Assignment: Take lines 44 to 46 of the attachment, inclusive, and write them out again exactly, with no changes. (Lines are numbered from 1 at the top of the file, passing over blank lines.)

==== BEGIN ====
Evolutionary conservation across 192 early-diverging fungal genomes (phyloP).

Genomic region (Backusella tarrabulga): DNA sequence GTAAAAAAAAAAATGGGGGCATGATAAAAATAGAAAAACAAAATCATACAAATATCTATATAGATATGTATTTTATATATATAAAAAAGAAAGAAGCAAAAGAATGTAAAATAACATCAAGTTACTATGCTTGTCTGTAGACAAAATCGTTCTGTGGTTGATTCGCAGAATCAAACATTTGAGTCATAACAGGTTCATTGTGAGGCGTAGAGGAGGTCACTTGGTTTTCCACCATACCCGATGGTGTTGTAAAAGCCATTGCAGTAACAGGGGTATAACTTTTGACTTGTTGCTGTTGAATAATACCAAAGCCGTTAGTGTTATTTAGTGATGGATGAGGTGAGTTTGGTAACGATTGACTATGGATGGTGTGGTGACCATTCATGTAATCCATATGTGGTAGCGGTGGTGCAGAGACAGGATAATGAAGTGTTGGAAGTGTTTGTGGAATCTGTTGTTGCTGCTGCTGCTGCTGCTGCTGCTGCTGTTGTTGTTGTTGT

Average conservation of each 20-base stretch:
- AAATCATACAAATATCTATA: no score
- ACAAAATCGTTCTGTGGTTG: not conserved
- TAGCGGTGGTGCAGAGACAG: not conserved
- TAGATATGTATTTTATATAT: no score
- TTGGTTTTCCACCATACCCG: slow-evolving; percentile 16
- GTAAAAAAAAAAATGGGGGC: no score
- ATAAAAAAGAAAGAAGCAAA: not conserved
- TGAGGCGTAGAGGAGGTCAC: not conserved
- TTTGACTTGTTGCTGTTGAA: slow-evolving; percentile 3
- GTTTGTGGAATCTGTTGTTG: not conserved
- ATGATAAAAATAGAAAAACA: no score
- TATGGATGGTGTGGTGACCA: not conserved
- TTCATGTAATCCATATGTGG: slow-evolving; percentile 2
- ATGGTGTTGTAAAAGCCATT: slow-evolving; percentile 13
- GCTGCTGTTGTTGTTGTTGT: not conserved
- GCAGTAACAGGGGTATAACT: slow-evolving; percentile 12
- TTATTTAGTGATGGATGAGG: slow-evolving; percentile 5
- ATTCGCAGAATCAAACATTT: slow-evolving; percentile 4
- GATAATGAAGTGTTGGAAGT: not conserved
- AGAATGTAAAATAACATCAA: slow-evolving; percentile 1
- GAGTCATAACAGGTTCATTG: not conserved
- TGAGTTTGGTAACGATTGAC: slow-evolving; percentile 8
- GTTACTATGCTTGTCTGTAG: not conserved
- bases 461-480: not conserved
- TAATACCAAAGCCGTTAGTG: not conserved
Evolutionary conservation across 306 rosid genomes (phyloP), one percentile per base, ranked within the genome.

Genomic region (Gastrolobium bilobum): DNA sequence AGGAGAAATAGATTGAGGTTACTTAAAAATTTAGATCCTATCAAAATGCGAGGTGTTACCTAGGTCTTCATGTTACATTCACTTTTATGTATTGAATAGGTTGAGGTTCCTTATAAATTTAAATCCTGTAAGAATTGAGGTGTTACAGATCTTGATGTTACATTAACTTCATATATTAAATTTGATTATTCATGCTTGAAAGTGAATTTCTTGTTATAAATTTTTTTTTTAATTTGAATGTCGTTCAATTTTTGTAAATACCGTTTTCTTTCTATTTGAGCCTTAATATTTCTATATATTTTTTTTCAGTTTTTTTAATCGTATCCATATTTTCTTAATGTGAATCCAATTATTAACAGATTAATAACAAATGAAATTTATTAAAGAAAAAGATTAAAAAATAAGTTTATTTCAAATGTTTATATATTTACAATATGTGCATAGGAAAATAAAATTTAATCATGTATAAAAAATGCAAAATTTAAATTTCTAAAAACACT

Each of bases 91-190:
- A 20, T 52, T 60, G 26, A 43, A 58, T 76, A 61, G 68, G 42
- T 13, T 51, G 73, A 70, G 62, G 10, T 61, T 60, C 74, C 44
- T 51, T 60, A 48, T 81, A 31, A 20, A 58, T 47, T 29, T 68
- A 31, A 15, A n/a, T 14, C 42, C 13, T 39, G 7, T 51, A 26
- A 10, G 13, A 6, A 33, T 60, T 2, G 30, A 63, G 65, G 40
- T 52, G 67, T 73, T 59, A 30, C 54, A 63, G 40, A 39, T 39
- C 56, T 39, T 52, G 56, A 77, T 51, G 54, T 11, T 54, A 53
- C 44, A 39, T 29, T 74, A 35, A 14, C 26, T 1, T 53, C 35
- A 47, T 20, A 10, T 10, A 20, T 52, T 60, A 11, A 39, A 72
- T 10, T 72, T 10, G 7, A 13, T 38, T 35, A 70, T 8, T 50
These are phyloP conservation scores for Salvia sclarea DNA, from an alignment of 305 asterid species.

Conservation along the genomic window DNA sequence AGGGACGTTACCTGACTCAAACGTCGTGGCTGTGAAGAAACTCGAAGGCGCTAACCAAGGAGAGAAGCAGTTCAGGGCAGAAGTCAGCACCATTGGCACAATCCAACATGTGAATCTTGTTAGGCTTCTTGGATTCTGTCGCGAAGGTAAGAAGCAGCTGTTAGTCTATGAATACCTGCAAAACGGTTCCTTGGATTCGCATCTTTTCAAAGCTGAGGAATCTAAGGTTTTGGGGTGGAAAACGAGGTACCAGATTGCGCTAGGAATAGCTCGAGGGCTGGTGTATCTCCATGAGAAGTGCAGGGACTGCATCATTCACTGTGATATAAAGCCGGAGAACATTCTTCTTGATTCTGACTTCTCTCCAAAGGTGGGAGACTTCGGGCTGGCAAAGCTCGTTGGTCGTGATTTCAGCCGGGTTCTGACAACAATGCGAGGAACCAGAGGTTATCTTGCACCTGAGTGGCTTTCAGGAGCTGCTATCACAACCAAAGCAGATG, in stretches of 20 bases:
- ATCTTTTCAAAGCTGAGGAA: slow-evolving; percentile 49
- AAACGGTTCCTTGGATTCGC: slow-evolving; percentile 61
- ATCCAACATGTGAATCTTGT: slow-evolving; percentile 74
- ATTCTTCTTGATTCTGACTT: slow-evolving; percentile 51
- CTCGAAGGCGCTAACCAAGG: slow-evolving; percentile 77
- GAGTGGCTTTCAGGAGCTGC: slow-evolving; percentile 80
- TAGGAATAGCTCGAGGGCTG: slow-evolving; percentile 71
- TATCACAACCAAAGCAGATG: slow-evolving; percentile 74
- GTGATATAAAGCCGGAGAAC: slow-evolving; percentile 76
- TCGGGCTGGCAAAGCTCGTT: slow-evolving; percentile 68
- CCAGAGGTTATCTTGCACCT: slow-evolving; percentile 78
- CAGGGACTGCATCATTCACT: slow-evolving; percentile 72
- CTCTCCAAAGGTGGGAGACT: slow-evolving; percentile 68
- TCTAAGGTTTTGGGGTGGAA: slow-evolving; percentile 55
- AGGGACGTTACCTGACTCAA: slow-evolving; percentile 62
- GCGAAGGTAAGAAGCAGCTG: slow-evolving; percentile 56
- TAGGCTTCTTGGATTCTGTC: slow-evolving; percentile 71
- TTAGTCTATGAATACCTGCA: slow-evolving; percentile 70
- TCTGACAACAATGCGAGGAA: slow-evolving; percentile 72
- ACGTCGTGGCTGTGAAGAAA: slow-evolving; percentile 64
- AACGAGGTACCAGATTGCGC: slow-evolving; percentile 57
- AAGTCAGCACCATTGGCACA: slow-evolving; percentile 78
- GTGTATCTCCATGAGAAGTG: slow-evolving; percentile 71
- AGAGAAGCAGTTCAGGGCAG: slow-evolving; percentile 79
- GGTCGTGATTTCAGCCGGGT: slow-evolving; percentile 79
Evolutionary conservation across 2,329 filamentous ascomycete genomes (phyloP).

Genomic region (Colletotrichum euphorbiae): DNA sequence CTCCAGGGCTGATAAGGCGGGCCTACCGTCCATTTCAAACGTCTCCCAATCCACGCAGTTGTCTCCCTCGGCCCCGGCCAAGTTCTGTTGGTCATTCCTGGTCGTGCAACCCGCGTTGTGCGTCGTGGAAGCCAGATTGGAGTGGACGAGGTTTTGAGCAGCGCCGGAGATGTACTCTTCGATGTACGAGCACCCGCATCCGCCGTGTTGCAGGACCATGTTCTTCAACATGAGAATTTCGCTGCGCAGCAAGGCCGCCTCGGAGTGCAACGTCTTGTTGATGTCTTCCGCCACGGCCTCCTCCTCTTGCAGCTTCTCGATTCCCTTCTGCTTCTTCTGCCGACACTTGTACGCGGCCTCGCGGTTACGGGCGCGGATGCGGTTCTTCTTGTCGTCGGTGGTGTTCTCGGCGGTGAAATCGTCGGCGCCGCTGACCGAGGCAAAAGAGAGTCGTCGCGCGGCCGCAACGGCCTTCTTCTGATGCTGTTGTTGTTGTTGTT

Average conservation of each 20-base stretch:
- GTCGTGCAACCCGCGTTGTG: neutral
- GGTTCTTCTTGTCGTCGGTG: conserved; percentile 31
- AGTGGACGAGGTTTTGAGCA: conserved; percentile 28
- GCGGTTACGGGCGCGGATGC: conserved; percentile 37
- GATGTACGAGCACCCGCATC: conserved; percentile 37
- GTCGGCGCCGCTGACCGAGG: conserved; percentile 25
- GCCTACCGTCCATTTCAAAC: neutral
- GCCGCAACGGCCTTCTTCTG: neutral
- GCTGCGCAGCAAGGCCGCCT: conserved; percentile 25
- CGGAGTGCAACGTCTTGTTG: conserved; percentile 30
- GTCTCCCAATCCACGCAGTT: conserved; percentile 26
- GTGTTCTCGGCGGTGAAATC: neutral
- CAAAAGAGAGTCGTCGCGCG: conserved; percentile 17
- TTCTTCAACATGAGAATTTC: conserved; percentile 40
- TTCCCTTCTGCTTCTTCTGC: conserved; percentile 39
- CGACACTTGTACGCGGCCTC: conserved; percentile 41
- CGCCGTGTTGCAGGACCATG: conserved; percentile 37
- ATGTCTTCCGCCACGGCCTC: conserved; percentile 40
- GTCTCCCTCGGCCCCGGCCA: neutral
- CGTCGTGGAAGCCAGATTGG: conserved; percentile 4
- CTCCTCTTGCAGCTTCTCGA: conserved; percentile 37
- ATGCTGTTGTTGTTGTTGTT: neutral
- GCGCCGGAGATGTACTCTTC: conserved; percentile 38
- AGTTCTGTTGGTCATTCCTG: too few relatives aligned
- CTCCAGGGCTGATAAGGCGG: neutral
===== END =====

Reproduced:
- ATCTTTTCAAAGCTGAGGAA: slow-evolving; percentile 49
- AAACGGTTCCTTGGATTCGC: slow-evolving; percentile 61
- ATCCAACATGTGAATCTTGT: slow-evolving; percentile 74